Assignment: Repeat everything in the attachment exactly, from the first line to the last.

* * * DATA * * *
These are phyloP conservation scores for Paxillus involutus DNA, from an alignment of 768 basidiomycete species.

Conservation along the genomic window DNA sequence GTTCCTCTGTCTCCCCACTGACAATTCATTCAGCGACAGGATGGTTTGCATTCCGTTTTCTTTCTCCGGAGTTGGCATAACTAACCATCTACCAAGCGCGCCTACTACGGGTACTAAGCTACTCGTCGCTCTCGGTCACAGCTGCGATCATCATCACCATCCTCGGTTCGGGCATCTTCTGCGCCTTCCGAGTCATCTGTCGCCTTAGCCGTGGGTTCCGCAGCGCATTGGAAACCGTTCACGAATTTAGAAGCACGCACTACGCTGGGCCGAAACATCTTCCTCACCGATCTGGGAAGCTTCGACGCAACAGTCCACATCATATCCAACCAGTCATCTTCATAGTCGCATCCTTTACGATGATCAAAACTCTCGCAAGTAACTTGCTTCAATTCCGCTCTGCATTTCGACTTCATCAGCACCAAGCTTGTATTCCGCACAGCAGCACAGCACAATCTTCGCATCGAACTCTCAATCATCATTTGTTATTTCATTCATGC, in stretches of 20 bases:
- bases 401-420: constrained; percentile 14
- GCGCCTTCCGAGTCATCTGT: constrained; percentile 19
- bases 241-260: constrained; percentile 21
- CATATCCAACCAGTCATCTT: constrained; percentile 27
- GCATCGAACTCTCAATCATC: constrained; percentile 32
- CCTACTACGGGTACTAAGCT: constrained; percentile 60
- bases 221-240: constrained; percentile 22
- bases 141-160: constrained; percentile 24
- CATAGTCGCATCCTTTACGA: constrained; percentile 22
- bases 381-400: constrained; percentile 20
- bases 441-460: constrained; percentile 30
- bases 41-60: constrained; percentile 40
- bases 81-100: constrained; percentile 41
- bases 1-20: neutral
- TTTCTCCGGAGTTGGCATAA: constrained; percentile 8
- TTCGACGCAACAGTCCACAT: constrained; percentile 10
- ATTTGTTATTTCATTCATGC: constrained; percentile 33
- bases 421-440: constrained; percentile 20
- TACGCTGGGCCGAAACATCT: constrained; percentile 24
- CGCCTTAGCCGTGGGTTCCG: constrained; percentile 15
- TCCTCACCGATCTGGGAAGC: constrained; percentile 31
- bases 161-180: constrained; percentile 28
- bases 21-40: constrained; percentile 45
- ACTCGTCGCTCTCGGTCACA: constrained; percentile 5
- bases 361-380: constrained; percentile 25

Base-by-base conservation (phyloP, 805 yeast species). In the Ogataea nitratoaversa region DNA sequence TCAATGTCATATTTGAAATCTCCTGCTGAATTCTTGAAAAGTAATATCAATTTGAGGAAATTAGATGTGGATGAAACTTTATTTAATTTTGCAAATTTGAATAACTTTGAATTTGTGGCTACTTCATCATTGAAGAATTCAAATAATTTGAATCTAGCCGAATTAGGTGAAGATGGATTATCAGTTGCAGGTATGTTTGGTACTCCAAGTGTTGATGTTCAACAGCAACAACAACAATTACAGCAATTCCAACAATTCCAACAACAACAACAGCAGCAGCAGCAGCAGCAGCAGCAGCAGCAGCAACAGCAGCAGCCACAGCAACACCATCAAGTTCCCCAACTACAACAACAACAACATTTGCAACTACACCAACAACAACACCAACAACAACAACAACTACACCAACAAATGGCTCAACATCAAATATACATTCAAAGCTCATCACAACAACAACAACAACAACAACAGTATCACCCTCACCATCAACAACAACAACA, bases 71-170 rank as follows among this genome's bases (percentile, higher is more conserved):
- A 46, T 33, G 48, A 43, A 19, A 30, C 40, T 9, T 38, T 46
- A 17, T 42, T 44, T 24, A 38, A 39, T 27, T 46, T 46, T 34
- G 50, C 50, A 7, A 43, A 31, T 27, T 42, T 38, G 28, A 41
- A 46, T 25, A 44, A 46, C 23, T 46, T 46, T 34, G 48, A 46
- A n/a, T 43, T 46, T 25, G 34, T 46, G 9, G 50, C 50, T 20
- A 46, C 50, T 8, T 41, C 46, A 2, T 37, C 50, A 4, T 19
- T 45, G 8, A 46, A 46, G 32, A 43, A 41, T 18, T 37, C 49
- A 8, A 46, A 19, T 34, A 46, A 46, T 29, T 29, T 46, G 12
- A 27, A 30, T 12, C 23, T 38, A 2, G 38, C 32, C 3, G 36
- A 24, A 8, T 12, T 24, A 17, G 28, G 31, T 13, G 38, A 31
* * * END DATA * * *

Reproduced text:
These are phyloP conservation scores for Paxillus involutus DNA, from an alignment of 768 basidiomycete species.

Conservation along the genomic window DNA sequence GTTCCTCTGTCTCCCCACTGACAATTCATTCAGCGACAGGATGGTTTGCATTCCGTTTTCTTTCTCCGGAGTTGGCATAACTAACCATCTACCAAGCGCGCCTACTACGGGTACTAAGCTACTCGTCGCTCTCGGTCACAGCTGCGATCATCATCACCATCCTCGGTTCGGGCATCTTCTGCGCCTTCCGAGTCATCTGTCGCCTTAGCCGTGGGTTCCGCAGCGCATTGGAAACCGTTCACGAATTTAGAAGCACGCACTACGCTGGGCCGAAACATCTTCCTCACCGATCTGGGAAGCTTCGACGCAACAGTCCACATCATATCCAACCAGTCATCTTCATAGTCGCATCCTTTACGATGATCAAAACTCTCGCAAGTAACTTGCTTCAATTCCGCTCTGCATTTCGACTTCATCAGCACCAAGCTTGTATTCCGCACAGCAGCACAGCACAATCTTCGCATCGAACTCTCAATCATCATTTGTTATTTCATTCATGC, in stretches of 20 bases:
- bases 401-420: constrained; percentile 14
- GCGCCTTCCGAGTCATCTGT: constrained; percentile 19
- bases 241-260: constrained; percentile 21
- CATATCCAACCAGTCATCTT: constrained; percentile 27
- GCATCGAACTCTCAATCATC: constrained; percentile 32
- CCTACTACGGGTACTAAGCT: constrained; percentile 60
- bases 221-240: constrained; percentile 22
- bases 141-160: constrained; percentile 24
- CATAGTCGCATCCTTTACGA: constrained; percentile 22
- bases 381-400: constrained; percentile 20
- bases 441-460: constrained; percentile 30
- bases 41-60: constrained; percentile 40
- bases 81-100: constrained; percentile 41
- bases 1-20: neutral
- TTTCTCCGGAGTTGGCATAA: constrained; percentile 8
- TTCGACGCAACAGTCCACAT: constrained; percentile 10
- ATTTGTTATTTCATTCATGC: constrained; percentile 33
- bases 421-440: constrained; percentile 20
- TACGCTGGGCCGAAACATCT: constrained; percentile 24
- CGCCTTAGCCGTGGGTTCCG: constrained; percentile 15
- TCCTCACCGATCTGGGAAGC: constrained; percentile 31
- bases 161-180: constrained; percentile 28
- bases 21-40: constrained; percentile 45
- ACTCGTCGCTCTCGGTCACA: constrained; percentile 5
- bases 361-380: constrained; percentile 25

Base-by-base conservation (phyloP, 805 yeast species). In the Ogataea nitratoaversa region DNA sequence TCAATGTCATATTTGAAATCTCCTGCTGAATTCTTGAAAAGTAATATCAATTTGAGGAAATTAGATGTGGATGAAACTTTATTTAATTTTGCAAATTTGAATAACTTTGAATTTGTGGCTACTTCATCATTGAAGAATTCAAATAATTTGAATCTAGCCGAATTAGGTGAAGATGGATTATCAGTTGCAGGTATGTTTGGTACTCCAAGTGTTGATGTTCAACAGCAACAACAACAATTACAGCAATTCCAACAATTCCAACAACAACAACAGCAGCAGCAGCAGCAGCAGCAGCAGCAGCAGCAACAGCAGCAGCCACAGCAACACCATCAAGTTCCCCAACTACAACAACAACAACATTTGCAACTACACCAACAACAACACCAACAACAACAACAACTACACCAACAAATGGCTCAACATCAAATATACATTCAAAGCTCATCACAACAACAACAACAACAACAACAGTATCACCCTCACCATCAACAACAACAACA, bases 71-170 rank as follows among this genome's bases (percentile, higher is more conserved):
- A 46, T 33, G 48, A 43, A 19, A 30, C 40, T 9, T 38, T 46
- A 17, T 42, T 44, T 24, A 38, A 39, T 27, T 46, T 46, T 34
- G 50, C 50, A 7, A 43, A 31, T 27, T 42, T 38, G 28, A 41
- A 46, T 25, A 44, A 46, C 23, T 46, T 46, T 34, G 48, A 46
- A n/a, T 43, T 46, T 25, G 34, T 46, G 9, G 50, C 50, T 20
- A 46, C 50, T 8, T 41, C 46, A 2, T 37, C 50, A 4, T 19
- T 45, G 8, A 46, A 46, G 32, A 43, A 41, T 18, T 37, C 49
- A 8, A 46, A 19, T 34, A 46, A 46, T 29, T 29, T 46, G 12
- A 27, A 30, T 12, C 23, T 38, A 2, G 38, C 32, C 3, G 36
- A 24, A 8, T 12, T 24, A 17, G 28, G 31, T 13, G 38, A 31